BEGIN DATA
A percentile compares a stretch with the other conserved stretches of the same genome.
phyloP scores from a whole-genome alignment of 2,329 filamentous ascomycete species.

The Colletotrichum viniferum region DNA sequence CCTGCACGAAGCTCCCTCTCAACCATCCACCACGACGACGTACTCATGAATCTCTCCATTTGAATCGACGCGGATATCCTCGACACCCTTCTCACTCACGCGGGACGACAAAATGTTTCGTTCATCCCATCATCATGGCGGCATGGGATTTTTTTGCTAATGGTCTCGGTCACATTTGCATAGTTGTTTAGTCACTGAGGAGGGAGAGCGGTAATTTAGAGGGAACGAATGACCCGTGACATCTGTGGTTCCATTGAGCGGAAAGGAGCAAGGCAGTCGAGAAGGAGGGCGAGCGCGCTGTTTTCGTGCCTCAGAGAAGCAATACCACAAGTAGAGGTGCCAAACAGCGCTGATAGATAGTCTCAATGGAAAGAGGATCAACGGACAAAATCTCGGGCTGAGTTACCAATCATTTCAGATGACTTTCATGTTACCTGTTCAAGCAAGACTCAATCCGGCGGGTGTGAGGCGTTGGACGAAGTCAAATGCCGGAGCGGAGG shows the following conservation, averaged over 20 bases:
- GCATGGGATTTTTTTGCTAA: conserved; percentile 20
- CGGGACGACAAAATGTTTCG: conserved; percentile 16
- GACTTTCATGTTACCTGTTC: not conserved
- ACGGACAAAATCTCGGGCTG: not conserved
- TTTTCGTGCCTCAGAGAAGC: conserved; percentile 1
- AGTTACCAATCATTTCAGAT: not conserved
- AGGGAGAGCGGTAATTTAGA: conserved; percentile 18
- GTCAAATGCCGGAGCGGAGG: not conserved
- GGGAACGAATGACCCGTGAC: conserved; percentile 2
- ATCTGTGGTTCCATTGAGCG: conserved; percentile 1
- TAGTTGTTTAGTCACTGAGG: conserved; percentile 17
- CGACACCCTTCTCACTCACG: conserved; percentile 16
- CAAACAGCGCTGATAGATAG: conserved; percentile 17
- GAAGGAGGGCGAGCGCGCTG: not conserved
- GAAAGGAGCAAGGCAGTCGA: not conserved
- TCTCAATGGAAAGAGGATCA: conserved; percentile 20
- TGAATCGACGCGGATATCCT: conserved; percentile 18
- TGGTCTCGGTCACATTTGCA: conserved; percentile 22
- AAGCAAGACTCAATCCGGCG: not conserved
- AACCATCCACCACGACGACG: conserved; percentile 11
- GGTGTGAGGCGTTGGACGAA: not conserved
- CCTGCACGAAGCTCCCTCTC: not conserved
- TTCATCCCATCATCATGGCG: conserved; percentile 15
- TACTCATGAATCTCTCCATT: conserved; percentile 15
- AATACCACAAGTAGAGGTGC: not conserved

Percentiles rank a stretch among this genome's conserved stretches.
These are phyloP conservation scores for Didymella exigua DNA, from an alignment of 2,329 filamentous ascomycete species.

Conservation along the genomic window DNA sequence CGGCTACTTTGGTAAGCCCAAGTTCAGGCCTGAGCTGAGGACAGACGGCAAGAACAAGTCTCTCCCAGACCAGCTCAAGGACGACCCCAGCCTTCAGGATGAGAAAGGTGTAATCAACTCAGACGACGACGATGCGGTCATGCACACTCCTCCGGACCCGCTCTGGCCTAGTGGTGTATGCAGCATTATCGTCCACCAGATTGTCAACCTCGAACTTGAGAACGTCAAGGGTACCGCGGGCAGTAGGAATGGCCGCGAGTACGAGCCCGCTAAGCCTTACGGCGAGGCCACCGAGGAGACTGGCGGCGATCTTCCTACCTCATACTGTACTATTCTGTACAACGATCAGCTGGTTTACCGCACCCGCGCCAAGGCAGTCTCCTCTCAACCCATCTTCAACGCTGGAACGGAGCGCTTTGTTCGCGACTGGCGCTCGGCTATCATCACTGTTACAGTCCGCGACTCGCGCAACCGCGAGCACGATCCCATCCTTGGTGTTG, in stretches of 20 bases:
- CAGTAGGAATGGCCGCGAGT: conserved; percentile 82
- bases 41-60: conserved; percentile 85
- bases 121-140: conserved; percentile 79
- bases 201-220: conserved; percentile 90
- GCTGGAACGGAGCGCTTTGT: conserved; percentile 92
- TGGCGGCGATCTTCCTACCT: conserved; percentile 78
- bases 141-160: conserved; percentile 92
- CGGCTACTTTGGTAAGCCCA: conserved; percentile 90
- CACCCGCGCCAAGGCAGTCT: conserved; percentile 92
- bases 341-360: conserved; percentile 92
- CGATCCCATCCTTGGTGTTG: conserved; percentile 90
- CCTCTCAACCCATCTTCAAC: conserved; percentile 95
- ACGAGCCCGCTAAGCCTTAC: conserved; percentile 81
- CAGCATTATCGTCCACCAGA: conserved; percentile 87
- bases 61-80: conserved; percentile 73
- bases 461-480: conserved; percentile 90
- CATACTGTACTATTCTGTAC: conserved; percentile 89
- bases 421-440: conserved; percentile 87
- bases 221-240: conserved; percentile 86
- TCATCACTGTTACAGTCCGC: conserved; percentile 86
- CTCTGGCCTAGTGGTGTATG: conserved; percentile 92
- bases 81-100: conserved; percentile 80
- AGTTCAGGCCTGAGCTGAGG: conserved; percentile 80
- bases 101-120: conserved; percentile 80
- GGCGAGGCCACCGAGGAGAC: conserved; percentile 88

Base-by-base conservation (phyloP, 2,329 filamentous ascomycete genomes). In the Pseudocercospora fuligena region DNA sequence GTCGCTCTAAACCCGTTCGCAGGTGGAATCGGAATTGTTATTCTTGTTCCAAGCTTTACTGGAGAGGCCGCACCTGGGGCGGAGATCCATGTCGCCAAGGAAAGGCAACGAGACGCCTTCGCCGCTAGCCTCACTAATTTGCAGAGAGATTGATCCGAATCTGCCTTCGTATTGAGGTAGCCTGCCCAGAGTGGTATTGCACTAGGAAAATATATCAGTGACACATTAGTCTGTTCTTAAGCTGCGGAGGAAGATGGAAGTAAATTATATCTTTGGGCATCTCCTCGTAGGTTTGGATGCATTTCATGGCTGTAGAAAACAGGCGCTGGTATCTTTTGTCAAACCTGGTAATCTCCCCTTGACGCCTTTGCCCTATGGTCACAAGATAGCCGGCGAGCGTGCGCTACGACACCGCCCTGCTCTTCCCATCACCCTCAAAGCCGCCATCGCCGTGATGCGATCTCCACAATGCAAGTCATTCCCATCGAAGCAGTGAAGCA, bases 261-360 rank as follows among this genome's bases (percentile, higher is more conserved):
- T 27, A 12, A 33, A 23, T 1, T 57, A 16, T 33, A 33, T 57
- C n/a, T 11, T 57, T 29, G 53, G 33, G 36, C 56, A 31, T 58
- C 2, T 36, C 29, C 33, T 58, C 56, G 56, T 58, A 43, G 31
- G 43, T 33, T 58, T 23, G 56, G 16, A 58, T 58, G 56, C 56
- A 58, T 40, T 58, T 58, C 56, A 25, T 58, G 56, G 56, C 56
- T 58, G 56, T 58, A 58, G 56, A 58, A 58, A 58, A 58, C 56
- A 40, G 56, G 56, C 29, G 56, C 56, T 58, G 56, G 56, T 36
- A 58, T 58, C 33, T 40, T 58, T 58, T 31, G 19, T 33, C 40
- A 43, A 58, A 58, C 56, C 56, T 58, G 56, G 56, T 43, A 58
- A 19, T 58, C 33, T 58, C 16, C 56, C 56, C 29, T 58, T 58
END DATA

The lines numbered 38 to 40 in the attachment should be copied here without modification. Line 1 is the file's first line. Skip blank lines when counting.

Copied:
- bases 141-160: conserved; percentile 92
- CGGCTACTTTGGTAAGCCCA: conserved; percentile 90
- CACCCGCGCCAAGGCAGTCT: conserved; percentile 92